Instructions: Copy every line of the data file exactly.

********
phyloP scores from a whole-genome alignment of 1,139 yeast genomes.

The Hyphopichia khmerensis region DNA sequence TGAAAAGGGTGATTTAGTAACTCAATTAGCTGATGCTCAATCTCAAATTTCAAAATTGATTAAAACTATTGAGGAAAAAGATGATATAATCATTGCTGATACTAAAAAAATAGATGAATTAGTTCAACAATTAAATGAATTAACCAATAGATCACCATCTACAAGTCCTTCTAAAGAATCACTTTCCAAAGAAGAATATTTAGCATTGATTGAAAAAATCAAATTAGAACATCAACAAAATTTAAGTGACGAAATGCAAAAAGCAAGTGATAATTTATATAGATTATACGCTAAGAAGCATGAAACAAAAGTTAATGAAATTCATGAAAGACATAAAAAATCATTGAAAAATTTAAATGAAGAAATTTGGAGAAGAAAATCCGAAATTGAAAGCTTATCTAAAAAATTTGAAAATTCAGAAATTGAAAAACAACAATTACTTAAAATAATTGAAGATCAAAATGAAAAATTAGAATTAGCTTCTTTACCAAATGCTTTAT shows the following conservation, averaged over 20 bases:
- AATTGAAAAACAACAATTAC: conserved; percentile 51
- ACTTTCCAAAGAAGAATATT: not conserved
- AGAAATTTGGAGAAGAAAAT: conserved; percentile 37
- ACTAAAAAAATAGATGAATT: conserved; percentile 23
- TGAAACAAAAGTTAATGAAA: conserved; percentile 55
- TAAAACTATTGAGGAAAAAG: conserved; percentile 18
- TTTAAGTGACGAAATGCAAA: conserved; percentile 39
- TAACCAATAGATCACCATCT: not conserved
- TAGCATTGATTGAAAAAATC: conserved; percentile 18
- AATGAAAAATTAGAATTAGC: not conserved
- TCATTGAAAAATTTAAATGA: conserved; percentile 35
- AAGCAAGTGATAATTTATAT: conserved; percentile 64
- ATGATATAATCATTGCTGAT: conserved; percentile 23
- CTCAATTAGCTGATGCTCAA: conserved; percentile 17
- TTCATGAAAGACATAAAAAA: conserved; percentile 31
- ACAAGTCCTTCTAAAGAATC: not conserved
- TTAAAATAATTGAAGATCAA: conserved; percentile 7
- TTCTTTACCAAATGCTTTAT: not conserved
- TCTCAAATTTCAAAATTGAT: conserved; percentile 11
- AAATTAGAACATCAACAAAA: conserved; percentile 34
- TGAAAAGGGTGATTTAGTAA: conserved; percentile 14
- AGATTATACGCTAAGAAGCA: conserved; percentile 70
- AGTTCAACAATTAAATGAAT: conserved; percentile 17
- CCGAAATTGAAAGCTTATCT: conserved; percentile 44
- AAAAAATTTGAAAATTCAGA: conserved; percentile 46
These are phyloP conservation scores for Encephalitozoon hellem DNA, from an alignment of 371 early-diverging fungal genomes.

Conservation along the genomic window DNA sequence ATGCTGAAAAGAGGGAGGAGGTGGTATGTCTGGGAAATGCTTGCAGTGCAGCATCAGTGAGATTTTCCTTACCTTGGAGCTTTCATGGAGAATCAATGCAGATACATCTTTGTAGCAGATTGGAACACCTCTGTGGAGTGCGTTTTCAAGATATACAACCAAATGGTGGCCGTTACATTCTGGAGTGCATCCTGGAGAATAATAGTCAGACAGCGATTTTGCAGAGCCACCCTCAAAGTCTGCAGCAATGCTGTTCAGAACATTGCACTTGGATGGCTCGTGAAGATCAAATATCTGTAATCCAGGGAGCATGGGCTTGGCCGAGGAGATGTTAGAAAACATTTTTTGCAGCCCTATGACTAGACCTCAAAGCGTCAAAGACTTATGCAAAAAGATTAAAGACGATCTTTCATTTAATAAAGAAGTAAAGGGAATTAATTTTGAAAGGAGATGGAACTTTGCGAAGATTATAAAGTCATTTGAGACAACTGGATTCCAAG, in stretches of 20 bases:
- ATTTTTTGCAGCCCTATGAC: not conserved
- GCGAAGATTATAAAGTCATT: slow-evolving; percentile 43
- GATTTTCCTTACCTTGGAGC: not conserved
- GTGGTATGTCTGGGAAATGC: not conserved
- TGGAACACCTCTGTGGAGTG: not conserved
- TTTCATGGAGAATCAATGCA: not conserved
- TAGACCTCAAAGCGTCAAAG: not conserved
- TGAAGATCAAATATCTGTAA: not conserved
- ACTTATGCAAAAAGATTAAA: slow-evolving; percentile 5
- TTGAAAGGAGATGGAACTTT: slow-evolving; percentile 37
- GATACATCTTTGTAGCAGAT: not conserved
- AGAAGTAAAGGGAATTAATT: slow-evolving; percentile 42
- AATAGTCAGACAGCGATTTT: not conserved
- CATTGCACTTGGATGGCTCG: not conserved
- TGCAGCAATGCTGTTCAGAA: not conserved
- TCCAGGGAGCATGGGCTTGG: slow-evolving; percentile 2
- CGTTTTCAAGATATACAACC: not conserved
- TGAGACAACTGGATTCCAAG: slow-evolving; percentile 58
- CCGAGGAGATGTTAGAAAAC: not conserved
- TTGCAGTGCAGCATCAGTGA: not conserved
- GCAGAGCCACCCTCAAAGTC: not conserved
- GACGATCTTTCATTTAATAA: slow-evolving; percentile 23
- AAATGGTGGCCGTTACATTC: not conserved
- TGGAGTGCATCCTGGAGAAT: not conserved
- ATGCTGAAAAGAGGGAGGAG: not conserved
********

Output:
phyloP scores from a whole-genome alignment of 1,139 yeast genomes.

The Hyphopichia khmerensis region DNA sequence TGAAAAGGGTGATTTAGTAACTCAATTAGCTGATGCTCAATCTCAAATTTCAAAATTGATTAAAACTATTGAGGAAAAAGATGATATAATCATTGCTGATACTAAAAAAATAGATGAATTAGTTCAACAATTAAATGAATTAACCAATAGATCACCATCTACAAGTCCTTCTAAAGAATCACTTTCCAAAGAAGAATATTTAGCATTGATTGAAAAAATCAAATTAGAACATCAACAAAATTTAAGTGACGAAATGCAAAAAGCAAGTGATAATTTATATAGATTATACGCTAAGAAGCATGAAACAAAAGTTAATGAAATTCATGAAAGACATAAAAAATCATTGAAAAATTTAAATGAAGAAATTTGGAGAAGAAAATCCGAAATTGAAAGCTTATCTAAAAAATTTGAAAATTCAGAAATTGAAAAACAACAATTACTTAAAATAATTGAAGATCAAAATGAAAAATTAGAATTAGCTTCTTTACCAAATGCTTTAT shows the following conservation, averaged over 20 bases:
- AATTGAAAAACAACAATTAC: conserved; percentile 51
- ACTTTCCAAAGAAGAATATT: not conserved
- AGAAATTTGGAGAAGAAAAT: conserved; percentile 37
- ACTAAAAAAATAGATGAATT: conserved; percentile 23
- TGAAACAAAAGTTAATGAAA: conserved; percentile 55
- TAAAACTATTGAGGAAAAAG: conserved; percentile 18
- TTTAAGTGACGAAATGCAAA: conserved; percentile 39
- TAACCAATAGATCACCATCT: not conserved
- TAGCATTGATTGAAAAAATC: conserved; percentile 18
- AATGAAAAATTAGAATTAGC: not conserved
- TCATTGAAAAATTTAAATGA: conserved; percentile 35
- AAGCAAGTGATAATTTATAT: conserved; percentile 64
- ATGATATAATCATTGCTGAT: conserved; percentile 23
- CTCAATTAGCTGATGCTCAA: conserved; percentile 17
- TTCATGAAAGACATAAAAAA: conserved; percentile 31
- ACAAGTCCTTCTAAAGAATC: not conserved
- TTAAAATAATTGAAGATCAA: conserved; percentile 7
- TTCTTTACCAAATGCTTTAT: not conserved
- TCTCAAATTTCAAAATTGAT: conserved; percentile 11
- AAATTAGAACATCAACAAAA: conserved; percentile 34
- TGAAAAGGGTGATTTAGTAA: conserved; percentile 14
- AGATTATACGCTAAGAAGCA: conserved; percentile 70
- AGTTCAACAATTAAATGAAT: conserved; percentile 17
- CCGAAATTGAAAGCTTATCT: conserved; percentile 44
- AAAAAATTTGAAAATTCAGA: conserved; percentile 46
These are phyloP conservation scores for Encephalitozoon hellem DNA, from an alignment of 371 early-diverging fungal genomes.

Conservation along the genomic window DNA sequence ATGCTGAAAAGAGGGAGGAGGTGGTATGTCTGGGAAATGCTTGCAGTGCAGCATCAGTGAGATTTTCCTTACCTTGGAGCTTTCATGGAGAATCAATGCAGATACATCTTTGTAGCAGATTGGAACACCTCTGTGGAGTGCGTTTTCAAGATATACAACCAAATGGTGGCCGTTACATTCTGGAGTGCATCCTGGAGAATAATAGTCAGACAGCGATTTTGCAGAGCCACCCTCAAAGTCTGCAGCAATGCTGTTCAGAACATTGCACTTGGATGGCTCGTGAAGATCAAATATCTGTAATCCAGGGAGCATGGGCTTGGCCGAGGAGATGTTAGAAAACATTTTTTGCAGCCCTATGACTAGACCTCAAAGCGTCAAAGACTTATGCAAAAAGATTAAAGACGATCTTTCATTTAATAAAGAAGTAAAGGGAATTAATTTTGAAAGGAGATGGAACTTTGCGAAGATTATAAAGTCATTTGAGACAACTGGATTCCAAG, in stretches of 20 bases:
- ATTTTTTGCAGCCCTATGAC: not conserved
- GCGAAGATTATAAAGTCATT: slow-evolving; percentile 43
- GATTTTCCTTACCTTGGAGC: not conserved
- GTGGTATGTCTGGGAAATGC: not conserved
- TGGAACACCTCTGTGGAGTG: not conserved
- TTTCATGGAGAATCAATGCA: not conserved
- TAGACCTCAAAGCGTCAAAG: not conserved
- TGAAGATCAAATATCTGTAA: not conserved
- ACTTATGCAAAAAGATTAAA: slow-evolving; percentile 5
- TTGAAAGGAGATGGAACTTT: slow-evolving; percentile 37
- GATACATCTTTGTAGCAGAT: not conserved
- AGAAGTAAAGGGAATTAATT: slow-evolving; percentile 42
- AATAGTCAGACAGCGATTTT: not conserved
- CATTGCACTTGGATGGCTCG: not conserved
- TGCAGCAATGCTGTTCAGAA: not conserved
- TCCAGGGAGCATGGGCTTGG: slow-evolving; percentile 2
- CGTTTTCAAGATATACAACC: not conserved
- TGAGACAACTGGATTCCAAG: slow-evolving; percentile 58
- CCGAGGAGATGTTAGAAAAC: not conserved
- TTGCAGTGCAGCATCAGTGA: not conserved
- GCAGAGCCACCCTCAAAGTC: not conserved
- GACGATCTTTCATTTAATAA: slow-evolving; percentile 23
- AAATGGTGGCCGTTACATTC: not conserved
- TGGAGTGCATCCTGGAGAAT: not conserved
- ATGCTGAAAAGAGGGAGGAG: not conserved